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Publisher: Oxford University Press
Aristotle was an Ancient Greek philosopher, together with his teacher Plato, the most influential thinker in the history of Western civilization.
He studied under Plato in his Academy for two decades between the ages of 17 and 37, after that he left Athens to tutor Alexander the Great. Even though he was Plato’s best student, after Plato’s death, Aristotle shifted from Plato’s idealistic teachings to empiricism.
If you need to read just one philosopher in your life, then it has to be either Plato or Aristotle.
And if you need to read just one book by the latter, then it has to be the Nicomachean Ethics.
Among other things, Aristotle contributed to numerous different fields – from physics to metaphysics, from logic to ethics, from biology to zoology, from politics to economics, from poetry to music – and almost every single thing he has written is still a subject of academic debate.
When it comes to ethics, it doesn’t get any better than giving this book a nice read.
Let’s dig in!
The Nicomachean Ethics is Aristotle’s best-known work on ethics and, quite possibly, the most influential book on the subject ever written.
It consists of ten books – all of them originally written as separate scrolls – and is based on Aristotle’s notes from his lectures at the Lyceum, the ancient university founded by the great philosopher in Athens in 334 BCE.
The “Nicomachean” part of the title refers to Aristotle’s son Nicomachus, to whom (quite probably) the work was dedicated. It is also possible that he was the one who edited it. Some scholars, however, claim that the Nicomachus that Aristotle dedicates this work to is actually his father, who had the same name.
Be that as it may, Nicomachean Ethics deals with a problem both Plato and Socrates were interested in – how should men live their lives in the best possible manner.
According to Aristotle, Socrates had shown first that this is not a question to be dealt merely from a theoretical perspective, but one which is more specifically a practical matter.
For that reason, Nicomachean Ethics goes beyond explaining what is good and why is it good and also advises about how a person should live to consider their existence here on Earth as good, respectable, and virtuous.
But we’re running ahead of ourselves.
Let’s walk you through each of the ten books.
“If there is some end of the things we do, which we desire for its own sake, clearly this must be the good,” Aristotle writes at the beginning of Nicomachean Ethics.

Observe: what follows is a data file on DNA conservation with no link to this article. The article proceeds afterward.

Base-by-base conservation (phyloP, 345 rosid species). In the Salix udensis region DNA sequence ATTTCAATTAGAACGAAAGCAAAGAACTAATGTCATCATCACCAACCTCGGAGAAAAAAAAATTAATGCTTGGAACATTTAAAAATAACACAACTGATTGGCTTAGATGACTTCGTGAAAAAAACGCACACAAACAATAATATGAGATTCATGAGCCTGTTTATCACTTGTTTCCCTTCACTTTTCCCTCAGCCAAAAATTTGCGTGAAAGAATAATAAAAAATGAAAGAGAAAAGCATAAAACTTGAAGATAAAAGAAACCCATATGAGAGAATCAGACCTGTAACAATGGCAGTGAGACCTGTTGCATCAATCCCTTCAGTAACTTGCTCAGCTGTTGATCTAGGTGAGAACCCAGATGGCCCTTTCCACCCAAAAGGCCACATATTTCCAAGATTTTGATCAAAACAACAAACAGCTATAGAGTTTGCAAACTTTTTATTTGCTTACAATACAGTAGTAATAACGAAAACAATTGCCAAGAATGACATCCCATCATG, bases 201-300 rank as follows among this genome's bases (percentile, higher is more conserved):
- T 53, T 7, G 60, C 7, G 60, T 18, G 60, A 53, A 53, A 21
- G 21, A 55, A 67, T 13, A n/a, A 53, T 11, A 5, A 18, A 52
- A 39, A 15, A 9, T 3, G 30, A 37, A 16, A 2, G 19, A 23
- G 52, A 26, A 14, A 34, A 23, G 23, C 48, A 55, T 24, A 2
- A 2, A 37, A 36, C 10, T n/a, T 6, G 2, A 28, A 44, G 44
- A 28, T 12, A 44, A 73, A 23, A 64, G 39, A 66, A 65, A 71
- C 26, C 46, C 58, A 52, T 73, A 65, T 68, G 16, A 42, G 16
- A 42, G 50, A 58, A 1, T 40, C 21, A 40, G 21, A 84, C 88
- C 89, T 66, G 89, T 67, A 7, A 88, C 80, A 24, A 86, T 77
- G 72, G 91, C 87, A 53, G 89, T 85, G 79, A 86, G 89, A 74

And then he ponders: “Will not the knowledge of it, then, have a great influence on life? Shall we not, like archers who have a mark to aim at, be more likely to hit upon what we should? If so, we must try, in outline at least, to determine what it is.”
So Nicomachean Ethics is about discovering what the-thing-humans-desire-for-their-own-sake is and how should they act to most easily attain it.
After a lengthy analysis, Aristotle concludes that whatever we would like to have – money, cars, football or sex – we like it because it makes us happy. OK, maybe those examples were examples by our own, not by Aristotle.
However, as anyone can easily deduce, some of the things that make us happy tend to make us unhappy afterward. Why? Simply put, because they are not good.
So, to sum up, Aristotle says that many things can lead to temporary happiness, but only virtuous actions lead to a happy life. Since this is something everybody wants, then it’s necessary to discover what virtue means and how should one reach it.
In the second book, Aristotle points out that, just like a lyre-player, no matter how talented, must learn and practice to become a virtuoso, a man, no matter how naturally inclined towards virtuous actions, needs the education to attain the proper, virtuous habits.
And then Aristotle lays out the simplest definition for virtue: treading the middle way between two extremes.
What does that mean? It means that anything in excess or lacking is bad and that everything in just the proper amount is a virtue.
Or to use a famous example:
Anyone can get angry — that is easy — give, or spend money. But to do this to the right person, to the right extent, at the right time, with the right motive, and in the right way, that is not for everyone, nor is it easy.
At the end of Book II, Aristotle lists many character virtues and, starting with Book III, analyzes many of them in-depth.
But he explains first, foreshadowing Sartre, that you’re responsible for almost everything you do because you always have a choice not do it (Sartre would add: “Even if the latter leads to death”).
If that is the case, then even ignorance (not knowing what is good) is not really an excuse, because you always have a choice to learn.
So, more or less, Aristotle says that if you’re not ignorant, it’s your fault for not having read his book.
And then he proceeds to explain what he means when he says that we should tread the middle way.
The two examples that he uses in this book are courage and temperance.
Courage, according to Aristotle, is the mean between fear and confidence. In excess, it leads to fearlessness and overconfidence, both of which are bad; if deficient, it leads to cowardness, which is also bad.
Temperance is the mean between pleasure and pain. In excess, it leads to wastefulness; in deficiency, it makes a man insensible.
Book IV deals with the second set of virtues, subdivided in four groups of two.
The first group deals with two very similar virtues: generosity and magnificence.
Generosity may lead to wastefulness, once again, if in excess, and to stinginess if lacking. Magnificence leads to vulgarity and tastelessness when excessive, and to paltriness if not enough.
The second group of virtues is composed of magnanimity and ambition.